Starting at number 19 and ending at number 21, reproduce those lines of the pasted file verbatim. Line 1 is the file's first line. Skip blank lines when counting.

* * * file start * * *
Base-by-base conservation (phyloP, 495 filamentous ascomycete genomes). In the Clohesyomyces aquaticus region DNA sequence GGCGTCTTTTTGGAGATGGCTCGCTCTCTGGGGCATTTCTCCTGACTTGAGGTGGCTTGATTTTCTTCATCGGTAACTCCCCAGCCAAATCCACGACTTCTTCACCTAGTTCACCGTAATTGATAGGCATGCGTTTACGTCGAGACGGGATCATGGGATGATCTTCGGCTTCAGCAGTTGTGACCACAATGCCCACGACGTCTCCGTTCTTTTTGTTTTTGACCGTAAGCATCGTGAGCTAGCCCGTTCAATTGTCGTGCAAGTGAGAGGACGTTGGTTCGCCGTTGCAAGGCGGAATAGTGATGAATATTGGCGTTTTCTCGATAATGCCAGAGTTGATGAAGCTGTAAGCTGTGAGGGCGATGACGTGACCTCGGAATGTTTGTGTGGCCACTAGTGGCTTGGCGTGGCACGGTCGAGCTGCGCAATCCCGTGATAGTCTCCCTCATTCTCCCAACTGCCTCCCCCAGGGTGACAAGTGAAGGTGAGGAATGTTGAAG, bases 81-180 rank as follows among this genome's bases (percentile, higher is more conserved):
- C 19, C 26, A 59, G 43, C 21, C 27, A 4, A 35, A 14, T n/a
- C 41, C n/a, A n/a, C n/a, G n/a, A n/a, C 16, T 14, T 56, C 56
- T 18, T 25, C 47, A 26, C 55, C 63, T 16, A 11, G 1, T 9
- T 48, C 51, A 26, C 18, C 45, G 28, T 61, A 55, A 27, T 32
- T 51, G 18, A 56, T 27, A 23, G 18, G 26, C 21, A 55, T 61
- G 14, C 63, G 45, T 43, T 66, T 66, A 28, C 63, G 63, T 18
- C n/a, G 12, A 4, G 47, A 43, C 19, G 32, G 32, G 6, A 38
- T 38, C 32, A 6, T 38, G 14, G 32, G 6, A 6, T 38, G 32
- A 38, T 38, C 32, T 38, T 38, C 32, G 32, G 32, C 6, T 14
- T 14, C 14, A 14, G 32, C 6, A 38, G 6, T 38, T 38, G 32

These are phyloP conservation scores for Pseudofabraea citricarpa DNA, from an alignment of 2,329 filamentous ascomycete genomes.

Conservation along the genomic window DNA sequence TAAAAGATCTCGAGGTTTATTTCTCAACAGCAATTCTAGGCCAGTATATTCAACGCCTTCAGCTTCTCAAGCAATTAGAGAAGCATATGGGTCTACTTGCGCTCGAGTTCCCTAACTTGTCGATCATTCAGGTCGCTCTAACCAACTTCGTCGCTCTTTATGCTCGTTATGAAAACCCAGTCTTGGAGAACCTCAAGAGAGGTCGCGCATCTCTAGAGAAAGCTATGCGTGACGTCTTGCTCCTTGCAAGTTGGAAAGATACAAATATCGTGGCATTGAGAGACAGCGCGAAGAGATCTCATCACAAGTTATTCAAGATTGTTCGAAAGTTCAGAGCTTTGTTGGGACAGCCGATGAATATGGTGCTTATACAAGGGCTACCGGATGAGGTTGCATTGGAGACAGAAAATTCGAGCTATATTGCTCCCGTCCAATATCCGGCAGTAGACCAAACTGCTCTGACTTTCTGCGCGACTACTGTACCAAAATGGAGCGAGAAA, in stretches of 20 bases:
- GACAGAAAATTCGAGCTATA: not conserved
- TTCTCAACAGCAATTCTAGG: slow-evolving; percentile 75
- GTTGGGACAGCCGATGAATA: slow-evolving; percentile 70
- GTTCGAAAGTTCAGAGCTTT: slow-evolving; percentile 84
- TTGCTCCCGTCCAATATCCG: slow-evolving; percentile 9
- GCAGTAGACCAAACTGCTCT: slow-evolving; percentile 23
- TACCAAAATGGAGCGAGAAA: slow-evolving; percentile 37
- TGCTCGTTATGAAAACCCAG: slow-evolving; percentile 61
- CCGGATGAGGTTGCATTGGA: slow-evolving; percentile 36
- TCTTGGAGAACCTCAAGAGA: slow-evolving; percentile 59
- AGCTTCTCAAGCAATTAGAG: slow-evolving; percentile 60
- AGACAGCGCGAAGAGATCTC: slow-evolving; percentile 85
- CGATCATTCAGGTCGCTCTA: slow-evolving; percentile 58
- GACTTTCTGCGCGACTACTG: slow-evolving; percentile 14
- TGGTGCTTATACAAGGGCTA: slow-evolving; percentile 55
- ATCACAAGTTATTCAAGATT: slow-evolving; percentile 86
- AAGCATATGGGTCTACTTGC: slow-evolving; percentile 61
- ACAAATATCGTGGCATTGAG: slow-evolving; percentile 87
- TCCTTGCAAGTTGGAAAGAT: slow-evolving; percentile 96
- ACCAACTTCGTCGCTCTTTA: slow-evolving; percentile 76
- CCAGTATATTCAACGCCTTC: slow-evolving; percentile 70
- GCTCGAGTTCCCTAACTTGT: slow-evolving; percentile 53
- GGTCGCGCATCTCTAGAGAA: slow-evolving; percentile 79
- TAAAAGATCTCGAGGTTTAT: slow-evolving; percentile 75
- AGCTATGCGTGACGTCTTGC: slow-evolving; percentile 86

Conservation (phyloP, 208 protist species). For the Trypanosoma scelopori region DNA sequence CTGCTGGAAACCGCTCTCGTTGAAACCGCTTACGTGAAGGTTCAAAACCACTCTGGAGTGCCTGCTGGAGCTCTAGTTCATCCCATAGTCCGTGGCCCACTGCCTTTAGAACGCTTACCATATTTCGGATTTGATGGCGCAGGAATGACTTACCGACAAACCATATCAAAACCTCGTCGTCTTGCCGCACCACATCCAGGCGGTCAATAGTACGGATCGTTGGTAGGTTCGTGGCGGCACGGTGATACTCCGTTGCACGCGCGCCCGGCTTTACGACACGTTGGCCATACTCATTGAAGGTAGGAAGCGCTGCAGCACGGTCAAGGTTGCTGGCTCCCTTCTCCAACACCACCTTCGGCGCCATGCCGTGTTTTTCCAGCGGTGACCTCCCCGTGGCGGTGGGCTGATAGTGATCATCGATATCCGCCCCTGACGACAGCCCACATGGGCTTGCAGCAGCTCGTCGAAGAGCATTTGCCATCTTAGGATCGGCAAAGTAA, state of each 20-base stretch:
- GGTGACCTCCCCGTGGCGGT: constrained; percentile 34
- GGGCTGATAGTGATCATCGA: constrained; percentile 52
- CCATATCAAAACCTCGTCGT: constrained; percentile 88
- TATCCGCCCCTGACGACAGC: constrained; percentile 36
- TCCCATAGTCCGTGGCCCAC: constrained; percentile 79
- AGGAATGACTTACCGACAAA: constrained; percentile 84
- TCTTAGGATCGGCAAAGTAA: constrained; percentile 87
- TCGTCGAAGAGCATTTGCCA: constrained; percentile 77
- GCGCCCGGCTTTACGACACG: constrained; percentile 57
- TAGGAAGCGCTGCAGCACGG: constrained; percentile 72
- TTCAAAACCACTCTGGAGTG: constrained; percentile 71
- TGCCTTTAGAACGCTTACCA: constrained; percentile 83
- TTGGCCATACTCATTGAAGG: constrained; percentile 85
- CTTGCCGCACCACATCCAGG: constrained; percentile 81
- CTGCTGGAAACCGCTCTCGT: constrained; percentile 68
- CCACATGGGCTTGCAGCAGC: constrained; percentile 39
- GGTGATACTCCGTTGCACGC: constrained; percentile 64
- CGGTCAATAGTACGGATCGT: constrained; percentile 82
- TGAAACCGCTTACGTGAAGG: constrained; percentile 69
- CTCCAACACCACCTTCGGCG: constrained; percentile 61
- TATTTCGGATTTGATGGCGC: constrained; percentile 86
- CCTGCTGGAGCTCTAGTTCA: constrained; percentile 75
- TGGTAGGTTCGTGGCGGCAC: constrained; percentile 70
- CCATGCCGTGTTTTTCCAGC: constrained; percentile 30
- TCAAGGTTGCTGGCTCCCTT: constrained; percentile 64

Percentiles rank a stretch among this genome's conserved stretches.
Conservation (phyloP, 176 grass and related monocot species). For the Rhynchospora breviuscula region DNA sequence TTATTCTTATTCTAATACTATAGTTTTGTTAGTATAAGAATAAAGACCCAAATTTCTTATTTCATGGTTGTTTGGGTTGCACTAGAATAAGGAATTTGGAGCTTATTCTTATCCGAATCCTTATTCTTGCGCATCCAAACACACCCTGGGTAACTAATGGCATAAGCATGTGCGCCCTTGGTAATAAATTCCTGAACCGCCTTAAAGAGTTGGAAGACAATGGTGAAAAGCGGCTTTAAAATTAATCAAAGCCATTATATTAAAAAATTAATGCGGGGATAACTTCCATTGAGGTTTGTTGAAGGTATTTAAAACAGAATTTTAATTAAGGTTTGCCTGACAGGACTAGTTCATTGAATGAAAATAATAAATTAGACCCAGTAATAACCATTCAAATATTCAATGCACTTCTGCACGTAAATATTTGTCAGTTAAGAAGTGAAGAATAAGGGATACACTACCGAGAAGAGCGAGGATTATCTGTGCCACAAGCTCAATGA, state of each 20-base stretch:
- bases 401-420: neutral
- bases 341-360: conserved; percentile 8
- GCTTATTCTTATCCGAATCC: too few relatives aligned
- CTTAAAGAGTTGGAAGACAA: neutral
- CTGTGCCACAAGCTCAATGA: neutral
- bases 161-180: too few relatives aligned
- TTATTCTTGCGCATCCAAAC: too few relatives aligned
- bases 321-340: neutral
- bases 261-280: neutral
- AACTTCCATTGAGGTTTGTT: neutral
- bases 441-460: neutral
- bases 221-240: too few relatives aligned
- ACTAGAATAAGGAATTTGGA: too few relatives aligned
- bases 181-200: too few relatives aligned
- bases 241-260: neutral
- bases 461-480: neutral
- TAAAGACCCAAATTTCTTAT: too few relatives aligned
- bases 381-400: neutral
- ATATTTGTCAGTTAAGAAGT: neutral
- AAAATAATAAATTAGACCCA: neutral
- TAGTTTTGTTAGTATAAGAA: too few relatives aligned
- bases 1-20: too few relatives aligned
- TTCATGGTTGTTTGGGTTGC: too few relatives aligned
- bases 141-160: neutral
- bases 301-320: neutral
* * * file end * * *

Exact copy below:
- GCAGTAGACCAAACTGCTCT: slow-evolving; percentile 23
- TACCAAAATGGAGCGAGAAA: slow-evolving; percentile 37
- TGCTCGTTATGAAAACCCAG: slow-evolving; percentile 61